This is becoming a popular approach, but since I got questions on it I thought it worth writing about.
When we first started to work with Office 365, I remember being quite concerned at the lack of Power Shell cmdlets – basically all the commands we’re used to using do not exist there.
By default, if you’re developing a Share Point app it can only be F5 deployed from Visual Studio to a site created from the Developer Site template, but by enabling “side-loading” you can do it on (say) a team site too.
Since the Feature isn’t visible (in the UI), you’ll need a script like this: (Worth noting that you also see Share Point-hosted app webs also in the image above, since these are just subwebs (albeit ones which get accessed on the app domain URL rather than the actual host site’s web application URL).
to activate one) – not showing how to obtain $client Context here.. I also wrote a short companion post about the overall landscape and with some details/examples on the other flavors, at Using Share Point Online and MSOL cmdlets in Power Shell with Office 365 You need to obtain the Share Point DLLs which comprise the .
NET CSOM, and copy them to a folder on your machine – your scripts will reference these DLLs.
A final idea on the Power Shell CSOM front is the idea that you can have “hybrid” scripts which can deal with both Share Point Online and on-premises Share Point.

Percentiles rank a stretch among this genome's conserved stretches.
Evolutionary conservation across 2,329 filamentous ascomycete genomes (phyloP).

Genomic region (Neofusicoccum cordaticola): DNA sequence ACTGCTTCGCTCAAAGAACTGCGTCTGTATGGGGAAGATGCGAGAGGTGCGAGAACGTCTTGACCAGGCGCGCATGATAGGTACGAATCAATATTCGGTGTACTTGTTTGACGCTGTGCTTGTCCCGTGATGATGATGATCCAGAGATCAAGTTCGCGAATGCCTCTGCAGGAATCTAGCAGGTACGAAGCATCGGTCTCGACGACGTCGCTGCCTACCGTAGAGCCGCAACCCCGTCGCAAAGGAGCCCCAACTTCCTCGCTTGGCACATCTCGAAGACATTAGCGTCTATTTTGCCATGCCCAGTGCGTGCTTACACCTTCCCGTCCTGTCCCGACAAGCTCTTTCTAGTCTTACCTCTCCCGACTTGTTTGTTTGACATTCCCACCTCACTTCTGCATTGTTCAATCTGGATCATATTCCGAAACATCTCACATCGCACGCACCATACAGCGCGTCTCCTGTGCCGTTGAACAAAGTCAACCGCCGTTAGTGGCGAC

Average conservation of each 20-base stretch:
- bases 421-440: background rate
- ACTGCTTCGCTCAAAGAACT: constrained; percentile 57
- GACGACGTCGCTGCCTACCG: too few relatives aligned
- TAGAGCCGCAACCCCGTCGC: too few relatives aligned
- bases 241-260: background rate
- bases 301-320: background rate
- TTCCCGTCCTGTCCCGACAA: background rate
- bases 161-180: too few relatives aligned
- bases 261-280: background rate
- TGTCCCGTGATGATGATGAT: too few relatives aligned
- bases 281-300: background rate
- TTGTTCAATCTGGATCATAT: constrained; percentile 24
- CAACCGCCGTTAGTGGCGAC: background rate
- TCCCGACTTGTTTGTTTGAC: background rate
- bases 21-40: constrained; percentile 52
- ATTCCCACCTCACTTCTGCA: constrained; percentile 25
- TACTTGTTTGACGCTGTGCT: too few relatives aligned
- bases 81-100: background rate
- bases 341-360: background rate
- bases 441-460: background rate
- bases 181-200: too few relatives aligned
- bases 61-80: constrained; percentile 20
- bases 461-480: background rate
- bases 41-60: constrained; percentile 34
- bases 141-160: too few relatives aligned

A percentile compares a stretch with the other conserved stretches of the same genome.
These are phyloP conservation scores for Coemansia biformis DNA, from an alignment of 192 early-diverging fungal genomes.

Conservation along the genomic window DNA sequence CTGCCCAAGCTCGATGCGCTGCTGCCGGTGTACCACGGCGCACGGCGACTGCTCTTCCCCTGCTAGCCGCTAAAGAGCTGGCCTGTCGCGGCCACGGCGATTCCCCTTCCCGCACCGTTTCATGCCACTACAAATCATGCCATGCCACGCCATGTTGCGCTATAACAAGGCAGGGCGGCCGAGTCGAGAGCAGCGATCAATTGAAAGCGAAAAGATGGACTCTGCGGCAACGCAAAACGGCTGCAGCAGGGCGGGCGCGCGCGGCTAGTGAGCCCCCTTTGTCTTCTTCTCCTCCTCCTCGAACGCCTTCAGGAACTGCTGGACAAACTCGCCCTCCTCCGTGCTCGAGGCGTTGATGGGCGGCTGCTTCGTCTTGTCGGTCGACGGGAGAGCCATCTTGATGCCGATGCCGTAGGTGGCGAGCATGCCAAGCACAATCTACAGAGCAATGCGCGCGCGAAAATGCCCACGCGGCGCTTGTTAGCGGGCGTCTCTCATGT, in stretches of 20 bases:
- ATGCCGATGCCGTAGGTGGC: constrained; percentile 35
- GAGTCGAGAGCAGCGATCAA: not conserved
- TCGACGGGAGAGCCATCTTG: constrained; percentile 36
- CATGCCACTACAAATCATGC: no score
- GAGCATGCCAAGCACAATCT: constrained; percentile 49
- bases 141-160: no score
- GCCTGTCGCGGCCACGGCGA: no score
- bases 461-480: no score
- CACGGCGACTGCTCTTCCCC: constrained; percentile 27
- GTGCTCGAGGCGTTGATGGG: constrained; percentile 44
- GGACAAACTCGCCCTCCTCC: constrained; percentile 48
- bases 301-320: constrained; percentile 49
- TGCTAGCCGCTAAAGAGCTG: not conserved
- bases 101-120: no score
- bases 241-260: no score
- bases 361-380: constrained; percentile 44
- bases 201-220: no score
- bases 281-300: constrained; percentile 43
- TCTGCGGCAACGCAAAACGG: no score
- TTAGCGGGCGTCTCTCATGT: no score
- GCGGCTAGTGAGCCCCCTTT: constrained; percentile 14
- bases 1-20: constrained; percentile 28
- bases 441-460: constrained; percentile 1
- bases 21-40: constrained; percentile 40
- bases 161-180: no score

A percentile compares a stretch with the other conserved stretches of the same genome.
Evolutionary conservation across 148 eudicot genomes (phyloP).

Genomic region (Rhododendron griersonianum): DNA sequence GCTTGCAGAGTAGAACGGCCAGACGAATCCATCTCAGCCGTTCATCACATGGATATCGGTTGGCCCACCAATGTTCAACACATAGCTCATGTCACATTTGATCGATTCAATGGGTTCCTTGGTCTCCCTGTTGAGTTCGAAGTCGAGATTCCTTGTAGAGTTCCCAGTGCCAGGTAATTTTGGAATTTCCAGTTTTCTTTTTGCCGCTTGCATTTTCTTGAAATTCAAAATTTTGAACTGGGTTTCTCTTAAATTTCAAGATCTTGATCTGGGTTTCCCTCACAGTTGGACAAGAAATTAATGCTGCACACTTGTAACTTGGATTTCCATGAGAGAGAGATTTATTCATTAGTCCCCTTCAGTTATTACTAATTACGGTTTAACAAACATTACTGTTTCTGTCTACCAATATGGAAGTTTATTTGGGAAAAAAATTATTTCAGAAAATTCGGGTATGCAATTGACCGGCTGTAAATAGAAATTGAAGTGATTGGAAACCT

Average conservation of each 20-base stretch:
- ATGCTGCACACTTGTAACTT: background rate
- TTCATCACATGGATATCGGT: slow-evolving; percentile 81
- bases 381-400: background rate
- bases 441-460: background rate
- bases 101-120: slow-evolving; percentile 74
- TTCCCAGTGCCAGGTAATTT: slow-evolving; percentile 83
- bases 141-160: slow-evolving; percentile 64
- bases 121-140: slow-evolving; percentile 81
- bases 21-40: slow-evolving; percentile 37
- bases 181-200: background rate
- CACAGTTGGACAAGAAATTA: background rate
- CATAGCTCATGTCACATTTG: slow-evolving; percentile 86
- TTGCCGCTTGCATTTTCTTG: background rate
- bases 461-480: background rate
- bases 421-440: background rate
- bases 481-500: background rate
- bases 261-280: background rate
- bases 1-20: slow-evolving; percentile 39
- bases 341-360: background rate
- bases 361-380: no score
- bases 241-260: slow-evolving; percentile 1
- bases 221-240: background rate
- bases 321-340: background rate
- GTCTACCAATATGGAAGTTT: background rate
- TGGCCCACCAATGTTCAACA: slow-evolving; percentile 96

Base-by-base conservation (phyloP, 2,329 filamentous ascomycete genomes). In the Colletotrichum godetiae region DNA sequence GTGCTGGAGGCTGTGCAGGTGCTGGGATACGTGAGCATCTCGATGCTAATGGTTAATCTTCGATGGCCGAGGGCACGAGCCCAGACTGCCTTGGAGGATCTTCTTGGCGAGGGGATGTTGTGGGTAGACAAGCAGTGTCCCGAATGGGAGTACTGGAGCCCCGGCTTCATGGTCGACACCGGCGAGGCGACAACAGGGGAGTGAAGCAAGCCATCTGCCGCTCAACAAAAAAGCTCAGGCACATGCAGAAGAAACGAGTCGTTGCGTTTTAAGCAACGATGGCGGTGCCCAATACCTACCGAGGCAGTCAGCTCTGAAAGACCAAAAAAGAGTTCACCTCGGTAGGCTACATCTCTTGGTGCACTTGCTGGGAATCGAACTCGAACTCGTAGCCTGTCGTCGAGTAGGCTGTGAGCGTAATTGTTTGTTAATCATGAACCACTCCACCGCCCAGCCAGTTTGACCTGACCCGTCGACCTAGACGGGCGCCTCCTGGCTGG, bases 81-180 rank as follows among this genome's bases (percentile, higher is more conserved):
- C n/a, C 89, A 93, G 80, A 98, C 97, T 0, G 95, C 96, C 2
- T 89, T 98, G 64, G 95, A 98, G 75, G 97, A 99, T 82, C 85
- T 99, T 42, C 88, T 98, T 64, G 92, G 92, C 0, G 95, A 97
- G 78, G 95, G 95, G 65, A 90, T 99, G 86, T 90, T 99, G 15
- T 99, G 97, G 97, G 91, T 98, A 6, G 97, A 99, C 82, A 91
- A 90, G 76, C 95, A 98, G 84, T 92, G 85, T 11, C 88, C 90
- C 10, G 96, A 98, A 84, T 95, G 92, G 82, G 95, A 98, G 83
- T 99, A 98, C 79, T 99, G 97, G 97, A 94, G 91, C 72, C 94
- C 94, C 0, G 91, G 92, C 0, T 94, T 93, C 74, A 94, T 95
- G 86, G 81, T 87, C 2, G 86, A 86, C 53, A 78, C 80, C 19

More examples later, but here’s a small illustration: # get the site collection scoped Features collections (e.g. The 3 approaches I’m thinking of are: post focuses on the last flavor.We encourage you to post on this github issue to let us know about libraries that still do not work well.(NOTE: If you install this preview alongside an earlier version of Visual Studio 2017, the preview of this feature will also be enabled in earlier version.Or how about extending the sample above to not only iterate webs, but also the lists in each - the property I'm updating on each list is the Enable Versioning property, but you easily use any other property or method in the same way: In Share Point 2013 and Office 365, many aspects of search configuration (such as Managed Properties and Crawled Properties, Query Rules, Result Sources and Result Types) can be exported and importing between environments as an XML file.The sample below shows the import operation handled with PS CSOM: As you can hopefully see, there’s lots you can accomplish with the Power Shell and CSOM combination.
If you enter a valid set of credentials and URL, running the script above should see you ready to rumble: Something you might want to do at some point is enable or disable a Feature using script.